*Best Use of Music: How I Met Your Mother. I know, I know. HIMYM is not usually considered a highly musical show. But seeing the latest Christmas episode, with the “Symphony of Illumination” gives the show this award. It was creative (and time-consuming to create, I’m sure). And completely worth rewatching the episode for — and I have.

*Worst Use of Music: One Tree Hill. Oh. Dear. God. Make the theme songs stop. OTH tried to be creative this past season with their covers of the theme song, but in a 22-episode season, it became exhausting and annoying. While a handful of artists were creative and talented, most just slowed down “I Don’t Wanna Be” into soulful, indie crap that made my ears bleed.

Best Guy in a Suit: Neal Caffrey, White Collar. Congratulations to Neal, who has won the award for the second straight year in a row.

Best Woman in Heels: Victoria Grayson, Revenge. Step aside, Dr. Isles, we have a new champion. Donning heels and a tight dress in your mansion of a beach house makes one tend to notice you. And we have. We hand the trophy to Victoria, who week to week is able to balance on designer stillettos while still maintaining her vicious glare.

*Best Intro Sequence: Game of Thrones. Not only does the intro sequence give you all the geographic information of this bizarre world without having to say anything, but its primitive, clockwork mechanism reminds you of a genre that fits a medieval mindset. And the accompanying music just goes so well with its epic. And the carvings! Just by looking at that, you can see the history of the four houses without anyone having to tell you anything. It’s just such a wealth of information for the series, and it’s just wonderful.

Best Actor Blog: Jason O’Mara. Jason’s blog is a treat. He’s got videos with cast members and behind the scenes, mixed with personal favorites, like his watching the Irish rugby team playing in the Rugby World Cup. Plus, he gives you his real accent. It’s a fun one.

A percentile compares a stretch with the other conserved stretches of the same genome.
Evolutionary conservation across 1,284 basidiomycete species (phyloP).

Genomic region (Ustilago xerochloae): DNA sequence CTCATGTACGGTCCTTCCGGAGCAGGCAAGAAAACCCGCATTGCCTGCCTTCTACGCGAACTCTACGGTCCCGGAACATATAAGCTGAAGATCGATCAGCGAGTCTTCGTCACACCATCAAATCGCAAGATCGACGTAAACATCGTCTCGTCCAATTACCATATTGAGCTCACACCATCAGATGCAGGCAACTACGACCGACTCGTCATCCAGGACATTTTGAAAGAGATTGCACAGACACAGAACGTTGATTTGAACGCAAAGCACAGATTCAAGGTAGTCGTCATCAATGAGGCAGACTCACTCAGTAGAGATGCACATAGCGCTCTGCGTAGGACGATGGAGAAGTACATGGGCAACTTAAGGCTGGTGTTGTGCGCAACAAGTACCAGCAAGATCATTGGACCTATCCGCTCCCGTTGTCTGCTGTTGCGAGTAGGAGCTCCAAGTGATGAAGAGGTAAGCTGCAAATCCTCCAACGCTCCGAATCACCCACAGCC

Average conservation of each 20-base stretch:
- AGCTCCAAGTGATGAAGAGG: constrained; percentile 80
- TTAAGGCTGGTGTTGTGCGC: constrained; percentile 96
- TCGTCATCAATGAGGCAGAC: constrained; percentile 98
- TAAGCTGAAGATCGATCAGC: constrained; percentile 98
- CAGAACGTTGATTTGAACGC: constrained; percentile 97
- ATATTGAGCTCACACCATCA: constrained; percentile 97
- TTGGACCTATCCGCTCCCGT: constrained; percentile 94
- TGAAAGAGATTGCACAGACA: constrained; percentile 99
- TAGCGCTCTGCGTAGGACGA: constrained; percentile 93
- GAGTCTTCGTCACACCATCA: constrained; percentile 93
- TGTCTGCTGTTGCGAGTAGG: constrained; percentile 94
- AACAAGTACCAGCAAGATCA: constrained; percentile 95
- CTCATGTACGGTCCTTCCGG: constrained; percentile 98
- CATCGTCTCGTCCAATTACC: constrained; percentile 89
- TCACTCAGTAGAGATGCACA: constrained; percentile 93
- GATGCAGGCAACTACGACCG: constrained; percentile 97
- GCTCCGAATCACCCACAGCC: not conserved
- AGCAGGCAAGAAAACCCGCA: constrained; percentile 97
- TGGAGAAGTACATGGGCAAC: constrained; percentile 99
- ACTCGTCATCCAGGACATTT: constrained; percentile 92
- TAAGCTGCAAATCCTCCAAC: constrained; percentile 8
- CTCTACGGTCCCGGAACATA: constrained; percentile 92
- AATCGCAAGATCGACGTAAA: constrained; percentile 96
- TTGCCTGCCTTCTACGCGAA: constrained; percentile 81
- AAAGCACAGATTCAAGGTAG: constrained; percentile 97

Best Twitter Bug: Michael Cudlitz. Sure, there are a lot of actors out there who tweet, and some even respond to you. But few interact with people as directly and as often as Michael Cudlitz does — even after Southland found a comfortable seat at TNT. Michael strikes a good balance with interacting with his fans and giving us up-to-date news on Southland.

Best Surprise Success: Happy Endings. Did anyone else think that the show that replaced Mr. Sunshine last spring would be such a hit today? I certainly didn’t. Most late-spring shows don’t go anywhere. But I’m happy to ride in Max’s 80s limo with the gang now!

Most Unrealistic Survival Story: Lydia Davis, Revenge. There is absolutely no way this woman would have fallen from her penthouse apartment, onto a parked taxi, and survived. It just wouldn’t happen. No way. Absolutely not. Nope. Nuh-uh. Wrong.

Best Running Gag: The Douchebag Jar, New Girl. Oh, the douchebag jar for Schmidt. That was fantastic — and still is.

Biggest Casting Mistake: Lily, Modern Family. Not only is the new Lily less cute and more annoying, but recasting the child for an older version took away some of the cute life moments that were seeing and loving about Lily. Her first word? Her first few steps? We got nothing but this kid who, frankly, could use some cutie-pie tips.